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Web Letter

I really do wish East Coast people would stop thinking everything originates in New York City. Honestly. Educators have been reading P. Frier for years. Little Village has a Mexican-American population that has learned the Chicago way for creating local pressure to get the neighborhood what people want. Our Latinos here are predominately Mexican in origin and they are exercising their political clout very intelligently.

Once all the "experts" learn to talk to the seasoned teachers, they might learn something about educating the lower classes. I get so tired of these articles from on high written by people who never learn what the local people are struggling with, what their attitudes are, what their children have to cope with.

As a PhD from the working classes, I find so many "reporters" hopelessly out of it. Really, why don't such people take a few courses in learning how the lower classes live and think? Their idiotic attitudes color their perceptions. Working people are interested in decent-paying jobs; not all want to go to college; they are willing to finish high school... if the schools have anything to say to them other than "go to college."

And why do we live in this stupid atmosphere of teacher-bashing and college assertion? Is it a conservative way of dumping on the lower classes and assuring them that they are adequately inferior so that no one has to listen to them or be concerned about their welfare?

I grew up with the concept of "the common man." Where has that vanished? The common man/woman still exists and knows what their/his/her own welfare is. Who's listening to that?

Jay Fraser

Chicago, IL

Feb 23 2008 - 12:26am

Web Letter

"While difficult to quantify empirically because much of the work is new and geographically localized, the pedagogy has shown humble signs of success. One Philliber Research Associates study found that the reading ability of 1,598 children who attend CDF Freedom School programs in Kansas City 'significantly improved,' outdistancing similar students, irrespective of whether or not they attended summer enrichment programs."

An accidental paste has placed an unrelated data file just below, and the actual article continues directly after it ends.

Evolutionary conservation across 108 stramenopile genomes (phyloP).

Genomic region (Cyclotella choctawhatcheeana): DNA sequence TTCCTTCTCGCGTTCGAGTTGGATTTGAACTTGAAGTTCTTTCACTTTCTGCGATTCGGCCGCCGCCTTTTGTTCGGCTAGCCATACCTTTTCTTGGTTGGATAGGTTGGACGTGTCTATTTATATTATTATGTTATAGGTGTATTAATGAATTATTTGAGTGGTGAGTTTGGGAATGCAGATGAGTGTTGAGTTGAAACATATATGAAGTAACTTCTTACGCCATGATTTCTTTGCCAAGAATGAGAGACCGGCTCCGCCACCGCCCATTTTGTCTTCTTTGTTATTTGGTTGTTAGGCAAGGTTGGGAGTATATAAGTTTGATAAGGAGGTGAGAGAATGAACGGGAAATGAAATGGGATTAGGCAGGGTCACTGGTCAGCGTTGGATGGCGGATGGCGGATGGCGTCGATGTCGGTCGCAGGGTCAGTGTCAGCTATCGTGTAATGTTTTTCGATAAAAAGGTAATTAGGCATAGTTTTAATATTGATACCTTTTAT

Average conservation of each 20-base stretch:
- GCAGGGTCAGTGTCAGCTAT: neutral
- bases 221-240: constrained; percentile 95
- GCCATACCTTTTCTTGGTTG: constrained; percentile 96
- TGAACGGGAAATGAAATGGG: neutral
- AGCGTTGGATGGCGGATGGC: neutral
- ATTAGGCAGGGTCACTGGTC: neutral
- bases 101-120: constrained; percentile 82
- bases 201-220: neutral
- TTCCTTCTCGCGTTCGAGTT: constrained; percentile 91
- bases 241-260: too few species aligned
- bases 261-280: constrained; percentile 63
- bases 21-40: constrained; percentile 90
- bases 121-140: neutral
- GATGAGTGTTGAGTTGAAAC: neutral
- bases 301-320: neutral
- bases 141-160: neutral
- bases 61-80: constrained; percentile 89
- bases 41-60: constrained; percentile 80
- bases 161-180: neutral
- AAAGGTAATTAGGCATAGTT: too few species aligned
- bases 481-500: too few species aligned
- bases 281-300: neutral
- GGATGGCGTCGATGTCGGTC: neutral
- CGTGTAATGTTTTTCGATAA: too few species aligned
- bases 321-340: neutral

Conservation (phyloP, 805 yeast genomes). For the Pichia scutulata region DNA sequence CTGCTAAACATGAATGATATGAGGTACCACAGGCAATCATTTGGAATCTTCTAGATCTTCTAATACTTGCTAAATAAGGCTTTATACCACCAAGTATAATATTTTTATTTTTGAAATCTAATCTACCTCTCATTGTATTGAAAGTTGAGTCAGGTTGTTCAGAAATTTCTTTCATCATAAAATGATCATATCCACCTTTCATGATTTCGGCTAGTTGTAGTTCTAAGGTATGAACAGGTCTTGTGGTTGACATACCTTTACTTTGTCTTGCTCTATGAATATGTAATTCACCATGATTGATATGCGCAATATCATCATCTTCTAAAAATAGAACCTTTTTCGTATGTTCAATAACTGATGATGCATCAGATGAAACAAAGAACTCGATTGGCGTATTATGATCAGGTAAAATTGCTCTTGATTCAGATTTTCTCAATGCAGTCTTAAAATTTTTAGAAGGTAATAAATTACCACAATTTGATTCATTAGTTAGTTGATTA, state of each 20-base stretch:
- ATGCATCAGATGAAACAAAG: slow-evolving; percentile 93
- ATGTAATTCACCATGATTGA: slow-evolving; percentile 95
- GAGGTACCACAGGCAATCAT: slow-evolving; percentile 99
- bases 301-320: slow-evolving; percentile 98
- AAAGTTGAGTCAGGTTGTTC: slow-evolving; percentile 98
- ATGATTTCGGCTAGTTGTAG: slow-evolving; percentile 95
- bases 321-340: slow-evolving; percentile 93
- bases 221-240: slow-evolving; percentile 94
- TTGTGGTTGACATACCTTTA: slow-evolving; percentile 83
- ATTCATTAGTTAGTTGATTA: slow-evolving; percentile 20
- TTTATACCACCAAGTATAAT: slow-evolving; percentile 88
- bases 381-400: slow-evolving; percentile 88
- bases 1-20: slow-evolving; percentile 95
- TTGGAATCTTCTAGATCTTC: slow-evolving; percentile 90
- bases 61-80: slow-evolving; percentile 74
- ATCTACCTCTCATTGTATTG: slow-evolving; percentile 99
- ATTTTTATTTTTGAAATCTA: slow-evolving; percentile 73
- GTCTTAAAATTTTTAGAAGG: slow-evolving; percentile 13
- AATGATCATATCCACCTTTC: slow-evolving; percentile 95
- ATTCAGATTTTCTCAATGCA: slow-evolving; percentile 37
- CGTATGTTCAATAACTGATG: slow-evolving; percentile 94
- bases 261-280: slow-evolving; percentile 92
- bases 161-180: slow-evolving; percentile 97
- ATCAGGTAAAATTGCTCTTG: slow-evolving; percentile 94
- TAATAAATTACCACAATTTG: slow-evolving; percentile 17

Now that is about the vaguest endorsement one could possibly hope to see. For as long as the CDF has been around, there should be empirical data. Do those students now make up a statistically higher portion of today's leaders in industry, technology and academia?

I find social justice laudable, but suggest the author would have a problem with a community school in Scarsdale teaching students that increasing shareholder value is good for all Americans. That aside, we have to be realistic about what education can and cannot accomplish.

Students from dysfunctional communities-single parenthood, welfare dependency, violence and drugs--are much more likely to fail. Teachers will readily admit there is no magical transformation when a kid walks through the school door.

Also, we are all competing in a global economy. Not only are jobs being outsourced, tons of immigrants are arriving here from Third World countries and going into high strata positions. Many of these people come from poverty we don't even know in this country. Like it or not, they don't play by "social justice" rules. They show up early, desire to excel at what they do and have no problem with competiveness as long as they win.

My views may differ from the author's, but I suggest schools emphasize the following in order to help students become successful:

1. Learn how to dress, groom, speak and conduct yourself during a job interview.

2. Show up to work. On time!

3. Stay busy. People who decide on promotions will think you care enough about yourself and the institution to actually make a contribution.

Again, I say social justice is certainly a desirable trait. It is, however, necessary that we not end up with any more relational underachievers.

Robert Stephens

Flagstaff, AZ

Feb 10 2008 - 9:47am

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